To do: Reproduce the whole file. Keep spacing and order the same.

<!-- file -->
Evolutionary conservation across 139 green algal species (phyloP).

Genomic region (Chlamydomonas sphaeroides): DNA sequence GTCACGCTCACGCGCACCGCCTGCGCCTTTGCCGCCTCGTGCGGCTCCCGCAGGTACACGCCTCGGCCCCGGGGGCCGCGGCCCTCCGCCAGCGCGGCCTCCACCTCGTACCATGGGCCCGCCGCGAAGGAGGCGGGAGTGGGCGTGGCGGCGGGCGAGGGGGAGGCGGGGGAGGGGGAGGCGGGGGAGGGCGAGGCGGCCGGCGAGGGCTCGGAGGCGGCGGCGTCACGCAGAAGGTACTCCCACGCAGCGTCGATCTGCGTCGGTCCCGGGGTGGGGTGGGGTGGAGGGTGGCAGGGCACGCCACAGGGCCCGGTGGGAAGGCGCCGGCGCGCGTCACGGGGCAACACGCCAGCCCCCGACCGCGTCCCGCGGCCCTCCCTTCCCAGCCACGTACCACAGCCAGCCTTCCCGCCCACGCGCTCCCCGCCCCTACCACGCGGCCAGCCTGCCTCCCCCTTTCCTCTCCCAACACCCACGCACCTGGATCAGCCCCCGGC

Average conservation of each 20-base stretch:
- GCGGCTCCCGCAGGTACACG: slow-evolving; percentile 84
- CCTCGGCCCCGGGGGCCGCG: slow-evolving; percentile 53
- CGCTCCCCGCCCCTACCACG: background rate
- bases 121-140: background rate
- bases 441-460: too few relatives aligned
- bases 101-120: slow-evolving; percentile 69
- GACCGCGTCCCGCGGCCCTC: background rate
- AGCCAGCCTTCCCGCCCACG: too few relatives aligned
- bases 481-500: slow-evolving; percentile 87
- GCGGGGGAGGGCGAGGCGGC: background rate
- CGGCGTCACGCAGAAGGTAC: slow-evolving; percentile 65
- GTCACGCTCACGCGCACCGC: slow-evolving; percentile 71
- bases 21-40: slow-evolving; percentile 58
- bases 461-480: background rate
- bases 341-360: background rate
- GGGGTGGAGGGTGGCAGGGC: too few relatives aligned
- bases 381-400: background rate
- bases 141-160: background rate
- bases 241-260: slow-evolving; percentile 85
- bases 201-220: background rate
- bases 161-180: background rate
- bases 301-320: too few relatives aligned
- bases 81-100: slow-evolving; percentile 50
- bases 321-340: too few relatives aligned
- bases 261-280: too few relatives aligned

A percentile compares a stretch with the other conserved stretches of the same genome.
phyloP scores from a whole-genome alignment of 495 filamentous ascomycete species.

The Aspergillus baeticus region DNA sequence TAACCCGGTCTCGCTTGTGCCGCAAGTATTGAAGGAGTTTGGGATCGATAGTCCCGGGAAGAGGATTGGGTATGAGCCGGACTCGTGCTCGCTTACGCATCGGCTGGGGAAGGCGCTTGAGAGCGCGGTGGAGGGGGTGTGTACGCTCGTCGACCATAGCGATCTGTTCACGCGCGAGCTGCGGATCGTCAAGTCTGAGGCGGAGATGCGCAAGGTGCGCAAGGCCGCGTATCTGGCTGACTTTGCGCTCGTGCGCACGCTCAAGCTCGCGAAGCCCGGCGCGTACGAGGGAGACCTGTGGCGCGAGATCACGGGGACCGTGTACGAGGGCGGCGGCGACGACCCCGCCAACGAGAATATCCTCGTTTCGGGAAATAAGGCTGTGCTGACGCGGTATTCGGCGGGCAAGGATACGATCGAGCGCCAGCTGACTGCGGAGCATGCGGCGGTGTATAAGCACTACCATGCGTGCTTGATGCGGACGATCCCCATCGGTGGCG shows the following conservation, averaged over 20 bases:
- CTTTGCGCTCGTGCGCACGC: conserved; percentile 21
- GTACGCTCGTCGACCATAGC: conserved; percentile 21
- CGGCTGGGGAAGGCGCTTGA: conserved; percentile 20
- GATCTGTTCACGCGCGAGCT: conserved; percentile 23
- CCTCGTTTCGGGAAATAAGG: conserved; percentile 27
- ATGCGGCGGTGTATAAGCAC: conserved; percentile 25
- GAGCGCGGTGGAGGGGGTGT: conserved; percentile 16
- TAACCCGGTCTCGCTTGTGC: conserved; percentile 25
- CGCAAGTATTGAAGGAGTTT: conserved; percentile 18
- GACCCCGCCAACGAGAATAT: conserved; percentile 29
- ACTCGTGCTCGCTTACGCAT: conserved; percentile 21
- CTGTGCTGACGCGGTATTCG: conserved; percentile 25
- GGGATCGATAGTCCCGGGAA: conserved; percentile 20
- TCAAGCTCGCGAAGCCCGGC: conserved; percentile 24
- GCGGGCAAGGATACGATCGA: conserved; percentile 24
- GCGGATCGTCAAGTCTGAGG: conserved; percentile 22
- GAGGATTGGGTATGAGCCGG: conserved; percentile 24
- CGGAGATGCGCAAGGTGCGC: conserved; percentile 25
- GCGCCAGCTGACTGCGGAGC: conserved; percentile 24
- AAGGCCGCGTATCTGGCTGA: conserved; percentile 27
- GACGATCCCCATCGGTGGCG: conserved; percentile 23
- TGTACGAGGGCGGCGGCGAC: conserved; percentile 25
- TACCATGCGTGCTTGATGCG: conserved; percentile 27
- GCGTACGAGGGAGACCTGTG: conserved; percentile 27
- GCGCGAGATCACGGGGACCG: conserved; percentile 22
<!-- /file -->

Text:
Evolutionary conservation across 139 green algal species (phyloP).

Genomic region (Chlamydomonas sphaeroides): DNA sequence GTCACGCTCACGCGCACCGCCTGCGCCTTTGCCGCCTCGTGCGGCTCCCGCAGGTACACGCCTCGGCCCCGGGGGCCGCGGCCCTCCGCCAGCGCGGCCTCCACCTCGTACCATGGGCCCGCCGCGAAGGAGGCGGGAGTGGGCGTGGCGGCGGGCGAGGGGGAGGCGGGGGAGGGGGAGGCGGGGGAGGGCGAGGCGGCCGGCGAGGGCTCGGAGGCGGCGGCGTCACGCAGAAGGTACTCCCACGCAGCGTCGATCTGCGTCGGTCCCGGGGTGGGGTGGGGTGGAGGGTGGCAGGGCACGCCACAGGGCCCGGTGGGAAGGCGCCGGCGCGCGTCACGGGGCAACACGCCAGCCCCCGACCGCGTCCCGCGGCCCTCCCTTCCCAGCCACGTACCACAGCCAGCCTTCCCGCCCACGCGCTCCCCGCCCCTACCACGCGGCCAGCCTGCCTCCCCCTTTCCTCTCCCAACACCCACGCACCTGGATCAGCCCCCGGC

Average conservation of each 20-base stretch:
- GCGGCTCCCGCAGGTACACG: slow-evolving; percentile 84
- CCTCGGCCCCGGGGGCCGCG: slow-evolving; percentile 53
- CGCTCCCCGCCCCTACCACG: background rate
- bases 121-140: background rate
- bases 441-460: too few relatives aligned
- bases 101-120: slow-evolving; percentile 69
- GACCGCGTCCCGCGGCCCTC: background rate
- AGCCAGCCTTCCCGCCCACG: too few relatives aligned
- bases 481-500: slow-evolving; percentile 87
- GCGGGGGAGGGCGAGGCGGC: background rate
- CGGCGTCACGCAGAAGGTAC: slow-evolving; percentile 65
- GTCACGCTCACGCGCACCGC: slow-evolving; percentile 71
- bases 21-40: slow-evolving; percentile 58
- bases 461-480: background rate
- bases 341-360: background rate
- GGGGTGGAGGGTGGCAGGGC: too few relatives aligned
- bases 381-400: background rate
- bases 141-160: background rate
- bases 241-260: slow-evolving; percentile 85
- bases 201-220: background rate
- bases 161-180: background rate
- bases 301-320: too few relatives aligned
- bases 81-100: slow-evolving; percentile 50
- bases 321-340: too few relatives aligned
- bases 261-280: too few relatives aligned

A percentile compares a stretch with the other conserved stretches of the same genome.
phyloP scores from a whole-genome alignment of 495 filamentous ascomycete species.

The Aspergillus baeticus region DNA sequence TAACCCGGTCTCGCTTGTGCCGCAAGTATTGAAGGAGTTTGGGATCGATAGTCCCGGGAAGAGGATTGGGTATGAGCCGGACTCGTGCTCGCTTACGCATCGGCTGGGGAAGGCGCTTGAGAGCGCGGTGGAGGGGGTGTGTACGCTCGTCGACCATAGCGATCTGTTCACGCGCGAGCTGCGGATCGTCAAGTCTGAGGCGGAGATGCGCAAGGTGCGCAAGGCCGCGTATCTGGCTGACTTTGCGCTCGTGCGCACGCTCAAGCTCGCGAAGCCCGGCGCGTACGAGGGAGACCTGTGGCGCGAGATCACGGGGACCGTGTACGAGGGCGGCGGCGACGACCCCGCCAACGAGAATATCCTCGTTTCGGGAAATAAGGCTGTGCTGACGCGGTATTCGGCGGGCAAGGATACGATCGAGCGCCAGCTGACTGCGGAGCATGCGGCGGTGTATAAGCACTACCATGCGTGCTTGATGCGGACGATCCCCATCGGTGGCG shows the following conservation, averaged over 20 bases:
- CTTTGCGCTCGTGCGCACGC: conserved; percentile 21
- GTACGCTCGTCGACCATAGC: conserved; percentile 21
- CGGCTGGGGAAGGCGCTTGA: conserved; percentile 20
- GATCTGTTCACGCGCGAGCT: conserved; percentile 23
- CCTCGTTTCGGGAAATAAGG: conserved; percentile 27
- ATGCGGCGGTGTATAAGCAC: conserved; percentile 25
- GAGCGCGGTGGAGGGGGTGT: conserved; percentile 16
- TAACCCGGTCTCGCTTGTGC: conserved; percentile 25
- CGCAAGTATTGAAGGAGTTT: conserved; percentile 18
- GACCCCGCCAACGAGAATAT: conserved; percentile 29
- ACTCGTGCTCGCTTACGCAT: conserved; percentile 21
- CTGTGCTGACGCGGTATTCG: conserved; percentile 25
- GGGATCGATAGTCCCGGGAA: conserved; percentile 20
- TCAAGCTCGCGAAGCCCGGC: conserved; percentile 24
- GCGGGCAAGGATACGATCGA: conserved; percentile 24
- GCGGATCGTCAAGTCTGAGG: conserved; percentile 22
- GAGGATTGGGTATGAGCCGG: conserved; percentile 24
- CGGAGATGCGCAAGGTGCGC: conserved; percentile 25
- GCGCCAGCTGACTGCGGAGC: conserved; percentile 24
- AAGGCCGCGTATCTGGCTGA: conserved; percentile 27
- GACGATCCCCATCGGTGGCG: conserved; percentile 23
- TGTACGAGGGCGGCGGCGAC: conserved; percentile 25
- TACCATGCGTGCTTGATGCG: conserved; percentile 27
- GCGTACGAGGGAGACCTGTG: conserved; percentile 27
- GCGCGAGATCACGGGGACCG: conserved; percentile 22